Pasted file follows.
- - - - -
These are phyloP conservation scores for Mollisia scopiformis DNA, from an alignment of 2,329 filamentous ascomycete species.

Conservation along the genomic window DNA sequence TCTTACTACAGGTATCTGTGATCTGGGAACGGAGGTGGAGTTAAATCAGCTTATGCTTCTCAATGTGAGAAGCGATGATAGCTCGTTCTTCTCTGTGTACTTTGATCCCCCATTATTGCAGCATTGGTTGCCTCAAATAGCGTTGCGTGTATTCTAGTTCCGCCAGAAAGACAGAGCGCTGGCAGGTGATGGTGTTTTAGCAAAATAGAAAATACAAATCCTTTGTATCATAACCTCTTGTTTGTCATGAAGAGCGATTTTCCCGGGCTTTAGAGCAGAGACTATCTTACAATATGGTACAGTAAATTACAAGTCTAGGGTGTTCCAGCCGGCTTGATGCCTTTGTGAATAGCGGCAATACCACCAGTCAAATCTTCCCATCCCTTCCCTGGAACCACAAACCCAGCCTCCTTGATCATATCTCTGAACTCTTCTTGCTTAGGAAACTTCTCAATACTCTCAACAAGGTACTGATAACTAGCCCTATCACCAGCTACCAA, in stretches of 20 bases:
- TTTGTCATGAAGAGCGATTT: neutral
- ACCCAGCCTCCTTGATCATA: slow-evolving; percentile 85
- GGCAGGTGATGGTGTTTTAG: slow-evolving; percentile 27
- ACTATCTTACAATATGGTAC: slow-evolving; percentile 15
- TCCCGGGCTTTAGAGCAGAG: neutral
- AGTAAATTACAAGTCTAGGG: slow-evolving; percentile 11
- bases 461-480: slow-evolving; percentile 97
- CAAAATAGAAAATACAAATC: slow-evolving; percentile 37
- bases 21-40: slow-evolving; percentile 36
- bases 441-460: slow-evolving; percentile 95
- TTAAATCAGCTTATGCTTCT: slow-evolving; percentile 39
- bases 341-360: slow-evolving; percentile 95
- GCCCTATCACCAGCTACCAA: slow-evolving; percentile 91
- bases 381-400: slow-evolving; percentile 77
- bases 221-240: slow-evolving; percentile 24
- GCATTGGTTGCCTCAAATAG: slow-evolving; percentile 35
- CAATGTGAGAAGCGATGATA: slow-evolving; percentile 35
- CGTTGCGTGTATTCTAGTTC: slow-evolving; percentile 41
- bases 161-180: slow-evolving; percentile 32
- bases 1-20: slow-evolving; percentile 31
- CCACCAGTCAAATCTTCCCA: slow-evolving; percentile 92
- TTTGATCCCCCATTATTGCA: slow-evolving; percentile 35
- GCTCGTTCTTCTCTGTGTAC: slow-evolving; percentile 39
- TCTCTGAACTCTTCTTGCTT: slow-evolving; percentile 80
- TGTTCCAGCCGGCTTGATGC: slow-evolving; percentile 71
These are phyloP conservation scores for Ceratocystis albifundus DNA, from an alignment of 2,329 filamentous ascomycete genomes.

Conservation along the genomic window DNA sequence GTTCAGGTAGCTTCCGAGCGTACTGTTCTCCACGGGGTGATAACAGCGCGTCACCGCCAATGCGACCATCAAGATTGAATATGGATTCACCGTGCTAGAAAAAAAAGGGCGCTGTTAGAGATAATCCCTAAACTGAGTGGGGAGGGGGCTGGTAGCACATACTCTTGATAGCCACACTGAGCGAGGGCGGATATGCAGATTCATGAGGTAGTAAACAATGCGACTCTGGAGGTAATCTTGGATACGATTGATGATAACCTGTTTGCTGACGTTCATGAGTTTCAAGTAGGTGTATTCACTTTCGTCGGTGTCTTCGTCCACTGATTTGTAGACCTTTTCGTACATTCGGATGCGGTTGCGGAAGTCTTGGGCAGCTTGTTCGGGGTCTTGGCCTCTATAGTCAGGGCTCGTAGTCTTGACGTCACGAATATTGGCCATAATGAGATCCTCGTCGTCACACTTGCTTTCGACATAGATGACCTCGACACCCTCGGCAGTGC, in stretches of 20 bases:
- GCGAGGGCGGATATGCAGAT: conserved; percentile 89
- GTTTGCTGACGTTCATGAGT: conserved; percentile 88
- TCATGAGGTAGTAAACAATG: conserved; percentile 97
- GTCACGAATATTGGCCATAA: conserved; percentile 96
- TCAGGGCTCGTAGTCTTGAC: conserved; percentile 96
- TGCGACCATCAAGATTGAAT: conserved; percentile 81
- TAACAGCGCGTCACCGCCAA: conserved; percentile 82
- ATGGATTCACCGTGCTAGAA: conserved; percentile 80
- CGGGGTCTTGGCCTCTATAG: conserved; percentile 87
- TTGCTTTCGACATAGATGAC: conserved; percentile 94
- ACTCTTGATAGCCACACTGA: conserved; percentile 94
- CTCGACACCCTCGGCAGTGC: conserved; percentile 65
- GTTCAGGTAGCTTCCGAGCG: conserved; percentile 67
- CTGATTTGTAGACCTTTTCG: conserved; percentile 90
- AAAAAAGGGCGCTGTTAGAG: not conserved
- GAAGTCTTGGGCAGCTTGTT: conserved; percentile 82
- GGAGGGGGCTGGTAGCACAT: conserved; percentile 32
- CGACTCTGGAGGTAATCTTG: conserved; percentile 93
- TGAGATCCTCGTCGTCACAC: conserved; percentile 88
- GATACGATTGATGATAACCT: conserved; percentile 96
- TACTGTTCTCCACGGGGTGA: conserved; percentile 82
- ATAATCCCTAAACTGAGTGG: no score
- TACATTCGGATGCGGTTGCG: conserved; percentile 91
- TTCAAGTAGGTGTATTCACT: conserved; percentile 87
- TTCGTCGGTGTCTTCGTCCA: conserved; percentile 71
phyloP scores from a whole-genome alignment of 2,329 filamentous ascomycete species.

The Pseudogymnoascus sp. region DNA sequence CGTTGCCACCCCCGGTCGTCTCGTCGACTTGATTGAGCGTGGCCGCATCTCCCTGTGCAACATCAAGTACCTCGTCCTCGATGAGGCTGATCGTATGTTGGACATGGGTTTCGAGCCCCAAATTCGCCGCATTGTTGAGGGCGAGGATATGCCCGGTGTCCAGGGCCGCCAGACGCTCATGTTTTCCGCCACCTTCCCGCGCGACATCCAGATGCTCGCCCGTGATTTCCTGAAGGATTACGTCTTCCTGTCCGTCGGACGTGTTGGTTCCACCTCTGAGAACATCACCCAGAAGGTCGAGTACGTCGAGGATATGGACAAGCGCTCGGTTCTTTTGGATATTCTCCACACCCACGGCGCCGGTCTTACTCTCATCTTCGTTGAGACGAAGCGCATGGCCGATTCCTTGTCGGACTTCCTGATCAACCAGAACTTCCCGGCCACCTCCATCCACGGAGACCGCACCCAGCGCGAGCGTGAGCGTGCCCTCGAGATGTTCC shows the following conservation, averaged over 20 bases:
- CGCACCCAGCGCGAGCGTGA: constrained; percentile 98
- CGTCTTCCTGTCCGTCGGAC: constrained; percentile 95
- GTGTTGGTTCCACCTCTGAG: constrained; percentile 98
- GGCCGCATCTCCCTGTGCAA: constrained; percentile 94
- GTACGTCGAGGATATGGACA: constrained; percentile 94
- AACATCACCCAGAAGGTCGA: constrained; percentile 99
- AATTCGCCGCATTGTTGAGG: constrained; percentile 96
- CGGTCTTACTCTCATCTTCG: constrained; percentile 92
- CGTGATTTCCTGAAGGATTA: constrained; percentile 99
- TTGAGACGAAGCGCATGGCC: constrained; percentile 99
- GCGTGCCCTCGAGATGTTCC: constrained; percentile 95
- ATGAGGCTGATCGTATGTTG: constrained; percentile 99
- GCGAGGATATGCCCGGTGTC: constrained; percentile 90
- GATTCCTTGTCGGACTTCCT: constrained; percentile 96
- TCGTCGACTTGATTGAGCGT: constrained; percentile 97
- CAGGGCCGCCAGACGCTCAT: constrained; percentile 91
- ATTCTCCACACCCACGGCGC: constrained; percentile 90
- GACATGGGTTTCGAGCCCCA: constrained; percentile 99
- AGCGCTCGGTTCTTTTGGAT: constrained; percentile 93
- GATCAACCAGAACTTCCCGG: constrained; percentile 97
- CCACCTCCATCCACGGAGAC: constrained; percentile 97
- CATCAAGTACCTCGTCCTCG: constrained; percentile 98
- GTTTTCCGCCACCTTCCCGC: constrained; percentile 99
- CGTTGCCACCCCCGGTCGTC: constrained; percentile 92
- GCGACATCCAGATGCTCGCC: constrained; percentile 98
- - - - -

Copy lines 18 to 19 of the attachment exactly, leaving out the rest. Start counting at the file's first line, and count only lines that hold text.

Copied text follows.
- GCATTGGTTGCCTCAAATAG: slow-evolving; percentile 35
- CAATGTGAGAAGCGATGATA: slow-evolving; percentile 35